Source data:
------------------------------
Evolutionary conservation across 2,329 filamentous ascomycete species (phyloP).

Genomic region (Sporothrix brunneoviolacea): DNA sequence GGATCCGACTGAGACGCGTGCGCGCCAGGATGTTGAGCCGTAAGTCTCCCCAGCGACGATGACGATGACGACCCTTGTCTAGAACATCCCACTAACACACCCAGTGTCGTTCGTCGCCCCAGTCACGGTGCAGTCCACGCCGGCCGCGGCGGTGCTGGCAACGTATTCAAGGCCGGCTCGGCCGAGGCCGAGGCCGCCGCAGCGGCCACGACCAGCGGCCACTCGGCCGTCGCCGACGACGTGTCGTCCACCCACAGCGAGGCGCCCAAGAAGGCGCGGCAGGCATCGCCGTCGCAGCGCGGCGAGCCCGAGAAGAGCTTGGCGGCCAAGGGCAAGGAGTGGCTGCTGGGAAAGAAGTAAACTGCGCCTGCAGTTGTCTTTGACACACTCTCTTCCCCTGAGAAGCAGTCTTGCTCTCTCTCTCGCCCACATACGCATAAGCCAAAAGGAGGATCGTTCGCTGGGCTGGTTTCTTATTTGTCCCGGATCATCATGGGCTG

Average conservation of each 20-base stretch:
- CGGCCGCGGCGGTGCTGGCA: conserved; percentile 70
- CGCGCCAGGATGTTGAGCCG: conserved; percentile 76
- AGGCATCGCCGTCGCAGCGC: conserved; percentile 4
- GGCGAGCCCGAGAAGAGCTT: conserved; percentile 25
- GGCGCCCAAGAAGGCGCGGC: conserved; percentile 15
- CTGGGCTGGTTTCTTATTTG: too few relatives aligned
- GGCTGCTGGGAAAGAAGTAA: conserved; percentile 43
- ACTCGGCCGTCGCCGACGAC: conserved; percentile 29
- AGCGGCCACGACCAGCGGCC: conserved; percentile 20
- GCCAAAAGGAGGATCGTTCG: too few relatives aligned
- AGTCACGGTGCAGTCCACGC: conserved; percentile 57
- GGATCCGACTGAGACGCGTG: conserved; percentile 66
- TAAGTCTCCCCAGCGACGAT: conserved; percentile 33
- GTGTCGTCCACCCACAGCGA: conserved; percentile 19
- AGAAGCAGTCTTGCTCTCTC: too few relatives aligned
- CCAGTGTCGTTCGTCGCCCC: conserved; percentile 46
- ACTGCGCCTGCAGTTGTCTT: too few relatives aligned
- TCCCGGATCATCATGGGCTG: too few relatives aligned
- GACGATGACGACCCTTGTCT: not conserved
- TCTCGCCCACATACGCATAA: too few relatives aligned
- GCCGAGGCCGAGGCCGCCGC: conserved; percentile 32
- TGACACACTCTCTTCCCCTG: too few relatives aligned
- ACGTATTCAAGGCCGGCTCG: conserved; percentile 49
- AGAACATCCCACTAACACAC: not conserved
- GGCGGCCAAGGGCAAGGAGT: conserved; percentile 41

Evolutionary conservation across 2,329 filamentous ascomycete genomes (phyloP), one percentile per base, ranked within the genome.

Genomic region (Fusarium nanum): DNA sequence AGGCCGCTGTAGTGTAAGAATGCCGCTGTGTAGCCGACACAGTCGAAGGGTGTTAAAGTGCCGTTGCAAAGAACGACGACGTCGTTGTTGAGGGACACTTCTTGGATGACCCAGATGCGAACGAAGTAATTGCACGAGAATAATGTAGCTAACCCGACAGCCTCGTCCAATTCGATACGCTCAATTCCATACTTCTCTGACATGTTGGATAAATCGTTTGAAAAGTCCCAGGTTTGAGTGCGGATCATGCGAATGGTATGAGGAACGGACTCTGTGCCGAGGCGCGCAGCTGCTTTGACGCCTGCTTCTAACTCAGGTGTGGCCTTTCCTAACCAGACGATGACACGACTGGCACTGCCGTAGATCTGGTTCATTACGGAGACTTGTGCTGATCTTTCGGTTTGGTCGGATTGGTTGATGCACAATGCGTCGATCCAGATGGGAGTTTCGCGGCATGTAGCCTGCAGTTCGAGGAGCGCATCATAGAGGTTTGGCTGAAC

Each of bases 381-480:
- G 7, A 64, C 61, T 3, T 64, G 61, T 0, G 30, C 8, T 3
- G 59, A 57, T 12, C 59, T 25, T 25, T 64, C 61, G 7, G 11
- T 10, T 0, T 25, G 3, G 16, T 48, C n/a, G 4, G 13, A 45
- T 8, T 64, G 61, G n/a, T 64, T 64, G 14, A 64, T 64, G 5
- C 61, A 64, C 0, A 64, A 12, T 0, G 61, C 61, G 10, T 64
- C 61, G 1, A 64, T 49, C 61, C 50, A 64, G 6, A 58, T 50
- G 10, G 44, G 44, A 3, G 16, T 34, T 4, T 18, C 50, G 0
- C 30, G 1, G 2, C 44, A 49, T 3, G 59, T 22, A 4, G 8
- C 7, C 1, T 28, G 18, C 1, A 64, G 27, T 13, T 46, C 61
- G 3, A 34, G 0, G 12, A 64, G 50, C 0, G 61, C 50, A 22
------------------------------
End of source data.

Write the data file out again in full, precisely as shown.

Evolutionary conservation across 2,329 filamentous ascomycete species (phyloP).

Genomic region (Sporothrix brunneoviolacea): DNA sequence GGATCCGACTGAGACGCGTGCGCGCCAGGATGTTGAGCCGTAAGTCTCCCCAGCGACGATGACGATGACGACCCTTGTCTAGAACATCCCACTAACACACCCAGTGTCGTTCGTCGCCCCAGTCACGGTGCAGTCCACGCCGGCCGCGGCGGTGCTGGCAACGTATTCAAGGCCGGCTCGGCCGAGGCCGAGGCCGCCGCAGCGGCCACGACCAGCGGCCACTCGGCCGTCGCCGACGACGTGTCGTCCACCCACAGCGAGGCGCCCAAGAAGGCGCGGCAGGCATCGCCGTCGCAGCGCGGCGAGCCCGAGAAGAGCTTGGCGGCCAAGGGCAAGGAGTGGCTGCTGGGAAAGAAGTAAACTGCGCCTGCAGTTGTCTTTGACACACTCTCTTCCCCTGAGAAGCAGTCTTGCTCTCTCTCTCGCCCACATACGCATAAGCCAAAAGGAGGATCGTTCGCTGGGCTGGTTTCTTATTTGTCCCGGATCATCATGGGCTG

Average conservation of each 20-base stretch:
- CGGCCGCGGCGGTGCTGGCA: conserved; percentile 70
- CGCGCCAGGATGTTGAGCCG: conserved; percentile 76
- AGGCATCGCCGTCGCAGCGC: conserved; percentile 4
- GGCGAGCCCGAGAAGAGCTT: conserved; percentile 25
- GGCGCCCAAGAAGGCGCGGC: conserved; percentile 15
- CTGGGCTGGTTTCTTATTTG: too few relatives aligned
- GGCTGCTGGGAAAGAAGTAA: conserved; percentile 43
- ACTCGGCCGTCGCCGACGAC: conserved; percentile 29
- AGCGGCCACGACCAGCGGCC: conserved; percentile 20
- GCCAAAAGGAGGATCGTTCG: too few relatives aligned
- AGTCACGGTGCAGTCCACGC: conserved; percentile 57
- GGATCCGACTGAGACGCGTG: conserved; percentile 66
- TAAGTCTCCCCAGCGACGAT: conserved; percentile 33
- GTGTCGTCCACCCACAGCGA: conserved; percentile 19
- AGAAGCAGTCTTGCTCTCTC: too few relatives aligned
- CCAGTGTCGTTCGTCGCCCC: conserved; percentile 46
- ACTGCGCCTGCAGTTGTCTT: too few relatives aligned
- TCCCGGATCATCATGGGCTG: too few relatives aligned
- GACGATGACGACCCTTGTCT: not conserved
- TCTCGCCCACATACGCATAA: too few relatives aligned
- GCCGAGGCCGAGGCCGCCGC: conserved; percentile 32
- TGACACACTCTCTTCCCCTG: too few relatives aligned
- ACGTATTCAAGGCCGGCTCG: conserved; percentile 49
- AGAACATCCCACTAACACAC: not conserved
- GGCGGCCAAGGGCAAGGAGT: conserved; percentile 41

Evolutionary conservation across 2,329 filamentous ascomycete genomes (phyloP), one percentile per base, ranked within the genome.

Genomic region (Fusarium nanum): DNA sequence AGGCCGCTGTAGTGTAAGAATGCCGCTGTGTAGCCGACACAGTCGAAGGGTGTTAAAGTGCCGTTGCAAAGAACGACGACGTCGTTGTTGAGGGACACTTCTTGGATGACCCAGATGCGAACGAAGTAATTGCACGAGAATAATGTAGCTAACCCGACAGCCTCGTCCAATTCGATACGCTCAATTCCATACTTCTCTGACATGTTGGATAAATCGTTTGAAAAGTCCCAGGTTTGAGTGCGGATCATGCGAATGGTATGAGGAACGGACTCTGTGCCGAGGCGCGCAGCTGCTTTGACGCCTGCTTCTAACTCAGGTGTGGCCTTTCCTAACCAGACGATGACACGACTGGCACTGCCGTAGATCTGGTTCATTACGGAGACTTGTGCTGATCTTTCGGTTTGGTCGGATTGGTTGATGCACAATGCGTCGATCCAGATGGGAGTTTCGCGGCATGTAGCCTGCAGTTCGAGGAGCGCATCATAGAGGTTTGGCTGAAC

Each of bases 381-480:
- G 7, A 64, C 61, T 3, T 64, G 61, T 0, G 30, C 8, T 3
- G 59, A 57, T 12, C 59, T 25, T 25, T 64, C 61, G 7, G 11
- T 10, T 0, T 25, G 3, G 16, T 48, C n/a, G 4, G 13, A 45
- T 8, T 64, G 61, G n/a, T 64, T 64, G 14, A 64, T 64, G 5
- C 61, A 64, C 0, A 64, A 12, T 0, G 61, C 61, G 10, T 64
- C 61, G 1, A 64, T 49, C 61, C 50, A 64, G 6, A 58, T 50
- G 10, G 44, G 44, A 3, G 16, T 34, T 4, T 18, C 50, G 0
- C 30, G 1, G 2, C 44, A 49, T 3, G 59, T 22, A 4, G 8
- C 7, C 1, T 28, G 18, C 1, A 64, G 27, T 13, T 46, C 61
- G 3, A 34, G 0, G 12, A 64, G 50, C 0, G 61, C 50, A 22